Reporter, meanwhile, returns to a previous configuration: multiple stories written by one person (though not the same person every month, as in years past). The emphasis here will be on a sense of place; it's an opportunity to publish dispatches from all corners of the state, intelligence picked up by writers on assignment as they stop along the way from point A to point B. (A terrific example is Joe Nick Patoski's story this month on the new $5 million bus terminal in McAllen, which is the centerpiece of that city's revitalized downtown and, thanks to NAFTA, more of a transportation hub than its international airport.) Also in the Reporter section each month, to add a personal flavor to the mix, we'll be running a short first-person piece from a staffer or a freelancer. And a new feature, 24 Hours, will give a photographer a chance to capture a day in the life of an interesting person or place.
Notice that I haven't mentioned the Face page or Don Graham's Texas Classics or the Ex Files. You may be sorry to hear that these and a few of the magazine's other staples—the Inside Story, State Secrets, Texas Monthly Biz, State Fare, and Texas Primer—have gone missing. All had, to a greater or lesser degree, outlived their usefulness. Anyway, we had no choice but to sacrifice them to the greater good. Every redesign exacts its price, and this one did so in the form of pages that had to be redistributed to accommodate the new things we'll be doing.
Another big change is the elimination of our department-length pieces, which in any given month were written by any given writer on any given subject. What we published in this section over the past several years was good if not very good, but the inherent randomness gave readers no real incentive to come back issue after issue. By contrast, columnists create just such an incentive, and I'm happy to report that we're reintroducing them. Longtime readers of Texas Monthly will recall that in bygone days, you could count on reading the likes of William Martin on religion, Michael Ennis on art, and W. L. Taitte on classical music. (Who among you remembers that James Wolcott, now Vanity Fair's resident cultural cynic, once wrote a film column for us?) Effective immediately, a new but familiar set of writers, all with engaging personalities, expertise in their field, and strong points of view, will try to replicate the success of those who came before them. Each month, in the slot just before the feature stories, we'll serve up anywhere from four to six columns from the following group: Patricia Kilday Hart on politics, S. C. Gwynne on business, John Spong on law, Brian D. Sweany on sports, Jim Atkinson on health, Joe Nick Patoski on media, and Anne Dingus on Texana. In the slot just after the features, you'll be getting three columns from the following group: Patricia Sharpe on food, Suzy Banks on travel, Don Graham and Mike Shea taking turns on books, John Morthland and Jeff McCord taking turns on music, and Michael Ennis—again!—on art.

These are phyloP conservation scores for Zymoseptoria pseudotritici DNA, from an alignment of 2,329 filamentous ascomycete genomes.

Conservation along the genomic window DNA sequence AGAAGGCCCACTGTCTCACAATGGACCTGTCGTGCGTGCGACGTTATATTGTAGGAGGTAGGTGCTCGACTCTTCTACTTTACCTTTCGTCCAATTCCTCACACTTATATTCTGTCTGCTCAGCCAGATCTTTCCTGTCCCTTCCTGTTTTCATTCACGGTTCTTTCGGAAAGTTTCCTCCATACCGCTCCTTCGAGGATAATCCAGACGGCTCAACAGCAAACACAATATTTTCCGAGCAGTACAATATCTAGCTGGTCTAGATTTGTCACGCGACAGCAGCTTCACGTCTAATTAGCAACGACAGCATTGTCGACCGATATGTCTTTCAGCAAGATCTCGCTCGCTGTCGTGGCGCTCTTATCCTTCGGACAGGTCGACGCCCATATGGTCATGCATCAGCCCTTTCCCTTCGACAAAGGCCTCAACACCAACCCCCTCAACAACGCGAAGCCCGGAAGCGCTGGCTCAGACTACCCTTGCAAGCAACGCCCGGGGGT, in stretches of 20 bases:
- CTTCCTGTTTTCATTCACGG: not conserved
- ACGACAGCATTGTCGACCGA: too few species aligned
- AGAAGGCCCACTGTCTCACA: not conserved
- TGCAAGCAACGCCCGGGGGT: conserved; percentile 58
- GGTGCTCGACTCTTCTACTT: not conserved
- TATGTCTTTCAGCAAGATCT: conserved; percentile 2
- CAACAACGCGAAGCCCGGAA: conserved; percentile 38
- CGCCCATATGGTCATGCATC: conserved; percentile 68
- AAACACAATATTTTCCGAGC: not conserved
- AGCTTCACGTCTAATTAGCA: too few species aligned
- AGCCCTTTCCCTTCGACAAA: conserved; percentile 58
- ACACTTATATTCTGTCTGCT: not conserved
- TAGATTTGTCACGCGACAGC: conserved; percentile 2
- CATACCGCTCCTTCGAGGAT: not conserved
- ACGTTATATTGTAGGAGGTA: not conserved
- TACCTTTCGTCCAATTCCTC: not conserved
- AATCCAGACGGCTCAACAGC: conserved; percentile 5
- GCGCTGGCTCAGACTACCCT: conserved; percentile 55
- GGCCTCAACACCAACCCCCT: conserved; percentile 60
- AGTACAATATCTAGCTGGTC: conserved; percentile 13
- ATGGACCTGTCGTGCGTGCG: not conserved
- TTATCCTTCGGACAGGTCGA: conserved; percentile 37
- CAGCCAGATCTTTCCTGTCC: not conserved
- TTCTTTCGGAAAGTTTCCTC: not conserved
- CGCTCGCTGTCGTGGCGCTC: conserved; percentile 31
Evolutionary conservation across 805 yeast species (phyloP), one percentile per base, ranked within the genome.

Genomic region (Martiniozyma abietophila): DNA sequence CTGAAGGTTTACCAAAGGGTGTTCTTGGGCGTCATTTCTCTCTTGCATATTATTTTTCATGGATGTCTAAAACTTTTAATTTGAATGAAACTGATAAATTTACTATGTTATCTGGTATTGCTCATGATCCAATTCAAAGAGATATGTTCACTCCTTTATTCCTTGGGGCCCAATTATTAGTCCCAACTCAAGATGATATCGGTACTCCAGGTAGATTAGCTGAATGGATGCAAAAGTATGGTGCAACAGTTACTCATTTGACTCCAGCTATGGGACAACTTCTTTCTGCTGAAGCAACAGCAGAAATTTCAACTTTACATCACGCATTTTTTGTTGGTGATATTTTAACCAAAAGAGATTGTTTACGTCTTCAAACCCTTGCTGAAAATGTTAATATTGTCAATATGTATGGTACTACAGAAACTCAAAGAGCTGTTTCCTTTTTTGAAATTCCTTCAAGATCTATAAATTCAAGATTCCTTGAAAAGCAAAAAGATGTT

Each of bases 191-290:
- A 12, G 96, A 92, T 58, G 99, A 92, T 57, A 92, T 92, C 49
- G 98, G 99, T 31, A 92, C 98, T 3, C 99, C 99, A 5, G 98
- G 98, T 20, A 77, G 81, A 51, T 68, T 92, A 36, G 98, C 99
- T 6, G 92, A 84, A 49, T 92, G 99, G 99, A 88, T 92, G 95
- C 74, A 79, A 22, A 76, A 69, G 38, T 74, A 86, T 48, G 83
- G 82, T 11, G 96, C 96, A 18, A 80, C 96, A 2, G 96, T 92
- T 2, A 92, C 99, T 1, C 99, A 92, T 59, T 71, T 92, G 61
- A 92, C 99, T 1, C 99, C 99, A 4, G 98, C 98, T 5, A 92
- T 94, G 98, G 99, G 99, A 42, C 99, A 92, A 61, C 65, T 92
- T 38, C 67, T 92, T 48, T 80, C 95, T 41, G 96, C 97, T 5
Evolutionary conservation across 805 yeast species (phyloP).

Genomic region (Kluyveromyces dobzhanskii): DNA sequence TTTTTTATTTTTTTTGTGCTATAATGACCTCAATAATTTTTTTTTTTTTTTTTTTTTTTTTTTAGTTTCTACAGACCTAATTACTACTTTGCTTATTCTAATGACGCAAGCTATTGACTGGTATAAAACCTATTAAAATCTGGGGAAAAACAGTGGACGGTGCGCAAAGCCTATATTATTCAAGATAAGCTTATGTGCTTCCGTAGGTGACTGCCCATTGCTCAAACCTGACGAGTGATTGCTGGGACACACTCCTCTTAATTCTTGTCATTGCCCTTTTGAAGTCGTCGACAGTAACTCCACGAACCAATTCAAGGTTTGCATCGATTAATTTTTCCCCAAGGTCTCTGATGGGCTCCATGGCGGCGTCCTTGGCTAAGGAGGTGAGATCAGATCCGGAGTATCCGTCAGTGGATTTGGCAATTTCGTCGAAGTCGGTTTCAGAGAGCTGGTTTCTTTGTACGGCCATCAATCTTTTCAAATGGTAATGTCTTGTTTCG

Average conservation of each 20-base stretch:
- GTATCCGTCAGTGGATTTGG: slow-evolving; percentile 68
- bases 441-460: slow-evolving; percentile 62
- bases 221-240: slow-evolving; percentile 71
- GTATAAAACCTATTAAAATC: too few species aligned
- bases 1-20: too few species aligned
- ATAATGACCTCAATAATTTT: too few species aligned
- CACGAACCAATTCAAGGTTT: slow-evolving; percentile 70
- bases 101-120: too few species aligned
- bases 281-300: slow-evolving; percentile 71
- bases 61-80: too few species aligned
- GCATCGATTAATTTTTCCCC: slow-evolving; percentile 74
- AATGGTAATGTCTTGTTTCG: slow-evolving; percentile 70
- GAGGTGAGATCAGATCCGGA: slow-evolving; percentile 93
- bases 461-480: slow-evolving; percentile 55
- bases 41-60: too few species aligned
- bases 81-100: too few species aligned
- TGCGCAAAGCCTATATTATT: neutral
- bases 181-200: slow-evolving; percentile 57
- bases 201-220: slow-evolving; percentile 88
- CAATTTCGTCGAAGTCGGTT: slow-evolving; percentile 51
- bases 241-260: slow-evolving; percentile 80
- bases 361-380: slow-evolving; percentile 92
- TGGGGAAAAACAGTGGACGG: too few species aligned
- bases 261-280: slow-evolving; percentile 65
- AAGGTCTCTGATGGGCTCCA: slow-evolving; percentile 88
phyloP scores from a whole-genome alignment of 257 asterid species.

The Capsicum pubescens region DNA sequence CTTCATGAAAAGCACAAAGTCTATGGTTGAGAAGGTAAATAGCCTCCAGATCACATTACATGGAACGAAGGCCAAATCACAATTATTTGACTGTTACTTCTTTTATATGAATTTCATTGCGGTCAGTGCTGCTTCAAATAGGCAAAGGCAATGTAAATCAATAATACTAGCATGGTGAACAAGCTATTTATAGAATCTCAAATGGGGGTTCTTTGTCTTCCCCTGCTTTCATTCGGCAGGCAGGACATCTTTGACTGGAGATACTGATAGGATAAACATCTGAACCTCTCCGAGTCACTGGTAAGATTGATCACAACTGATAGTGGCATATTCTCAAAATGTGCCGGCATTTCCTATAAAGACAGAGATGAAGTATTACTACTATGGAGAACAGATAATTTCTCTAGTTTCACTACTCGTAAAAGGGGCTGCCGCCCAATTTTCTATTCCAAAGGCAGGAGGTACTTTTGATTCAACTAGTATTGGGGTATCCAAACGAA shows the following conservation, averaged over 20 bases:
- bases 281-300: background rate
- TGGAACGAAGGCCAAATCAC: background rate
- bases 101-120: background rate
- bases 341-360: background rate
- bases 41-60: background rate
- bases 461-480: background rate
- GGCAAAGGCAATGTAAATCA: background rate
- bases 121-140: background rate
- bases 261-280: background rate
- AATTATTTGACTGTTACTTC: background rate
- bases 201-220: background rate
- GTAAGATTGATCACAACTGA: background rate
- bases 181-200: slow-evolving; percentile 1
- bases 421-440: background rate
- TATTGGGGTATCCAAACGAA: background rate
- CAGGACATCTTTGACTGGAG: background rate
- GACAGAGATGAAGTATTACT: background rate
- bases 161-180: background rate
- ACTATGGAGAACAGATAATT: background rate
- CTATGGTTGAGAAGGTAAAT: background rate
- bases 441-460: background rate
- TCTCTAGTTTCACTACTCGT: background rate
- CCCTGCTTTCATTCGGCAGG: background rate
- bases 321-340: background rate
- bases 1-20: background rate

That's seven to nine columns a month, which gives you an enormous amount to read before you even crack the first of our long stories by the usual gang: Skip Hollandsworth, Michael Hall, Gary Cartwright, and Pamela Colloff, among others. If that's not enough, let me remind you that you've also got "the Great Burka," as a slightly peeved George W. once tagged him, writing our Behind the Lines column with unrivaled energy and intelligence. And then there's our new back-page columnist. I've known Kinky Friedman for years, mostly in the context of his career as a mystery novelist. Before he put pen to paper, he was, of course, a cult country singer with a nasty habit of offending an array of demographic groups. (To hear him sing "They Ain't Makin' Jews Like Jesus Anymore" or "Homo Erectus" is a rare pleasure indeed.) In five pieces for us to date, he's shown himself to be witty, literate, and more professional than most so-called writers. I've asked him to help us leaven what is often a hyperserious magazine by tackling topics of his choice in short-essay form. Trust me: He may tick you off now and again, but you won't be able to stop reading—or laughing.
The Kinkster a columnist for Texas Monthly? You must be thinking, "This is going to be a different magazine." You're right. And we hope you like it.